Concrete Thinking by Raymond Miller

Concrete Thinking

The mysteries of Stonehenge
have confounded scholars and archaeologists;
New Age Travellers, Pagans and Druids
each try to squeeze a narrative from granite:
a domain of the dead or a place of worship,
the best angle to witness celestial orbits.
But who else might assemble a symbolic edifice
just far enough away from the cities?

It is only several millennia
since Mental Health Service Planners
sought assistance from their neighbours:
There is so much unemployment,
the insane grow sick with boredom.
We can do no more for them –
let’s ask Occupational Therapists
to provide them with a Programme.

The Occupational Therapists
were so pleased to be consulted
after centuries secreted in adjoining Portakabins,
that they strove for something striking.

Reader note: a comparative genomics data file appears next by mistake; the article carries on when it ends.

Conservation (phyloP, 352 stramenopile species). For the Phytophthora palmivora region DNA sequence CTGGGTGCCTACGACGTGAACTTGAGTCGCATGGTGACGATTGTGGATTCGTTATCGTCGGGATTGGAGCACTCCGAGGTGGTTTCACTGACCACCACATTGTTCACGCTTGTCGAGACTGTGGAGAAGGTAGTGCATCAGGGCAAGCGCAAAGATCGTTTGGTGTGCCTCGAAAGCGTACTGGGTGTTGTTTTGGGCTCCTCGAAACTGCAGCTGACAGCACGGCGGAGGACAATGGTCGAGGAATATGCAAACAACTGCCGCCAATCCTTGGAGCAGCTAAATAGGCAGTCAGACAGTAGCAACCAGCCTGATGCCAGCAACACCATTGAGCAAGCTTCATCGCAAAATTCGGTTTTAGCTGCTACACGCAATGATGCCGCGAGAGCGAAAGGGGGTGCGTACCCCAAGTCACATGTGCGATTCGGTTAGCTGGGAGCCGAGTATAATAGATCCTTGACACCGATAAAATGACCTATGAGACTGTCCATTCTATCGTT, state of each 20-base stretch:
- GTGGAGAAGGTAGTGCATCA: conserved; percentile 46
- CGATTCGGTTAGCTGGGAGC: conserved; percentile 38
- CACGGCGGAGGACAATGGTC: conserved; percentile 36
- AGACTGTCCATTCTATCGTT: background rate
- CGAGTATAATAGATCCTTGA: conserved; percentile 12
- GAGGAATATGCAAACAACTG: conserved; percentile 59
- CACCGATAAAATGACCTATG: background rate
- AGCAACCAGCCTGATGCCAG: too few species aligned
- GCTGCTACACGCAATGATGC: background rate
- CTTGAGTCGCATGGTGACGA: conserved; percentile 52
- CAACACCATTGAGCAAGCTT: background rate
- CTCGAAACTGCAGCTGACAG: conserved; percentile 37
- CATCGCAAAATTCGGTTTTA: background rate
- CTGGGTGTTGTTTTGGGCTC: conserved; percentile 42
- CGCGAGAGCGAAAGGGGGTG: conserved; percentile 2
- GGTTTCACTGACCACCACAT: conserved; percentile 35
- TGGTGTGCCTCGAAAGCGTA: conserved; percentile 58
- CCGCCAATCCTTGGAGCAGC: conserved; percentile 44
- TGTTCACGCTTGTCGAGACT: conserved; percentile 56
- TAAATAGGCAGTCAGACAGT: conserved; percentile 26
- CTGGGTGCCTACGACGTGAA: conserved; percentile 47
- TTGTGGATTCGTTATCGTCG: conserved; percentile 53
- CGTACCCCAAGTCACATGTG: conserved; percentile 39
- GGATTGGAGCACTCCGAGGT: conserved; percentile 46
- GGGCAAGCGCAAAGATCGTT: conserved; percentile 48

Understand that this is many years
before computers, long even before knitting.
Much sitting in circles drinking tea ensued,
many sighs, many eyes turned to the heavens
before at last they came to a consensus
(in itself a momentous occasion for therapists).
Rock Climbing, they announced; we will teach
the mentally ill to climb rocks.

Observing signs of panic on the faces
of The Planners, the O.T.s quickly added:
“There will be Risk Assessments,
Elective Pathways and Safety Nets
that are Robust and Fit for Purpose.”

Have you no proper work for us?
the insane complained,
these rocks are many miles away,
too far, too cold, too high, too wet.
The Planners and Therapists were dejected
until one of their number suggested
that if Mohammed can’t go to the mountain,
then the mountain must come to Mohammed.

So the Project started, hewing and hauling
great boulders from vast distances,
providing for the mentally ill,
the paid employment they’d requested.
At the completion of their labours
the mad returned exhausted,
spent their wages on cheap cider
and said fuck off to rock climbing.
And thus has it always been
for the Occupational Therapist.

by Raymond Miller

Editor’s Note: Sometimes a narrative leads you places you don’t expect. The closing stanza of this poem is delightful.

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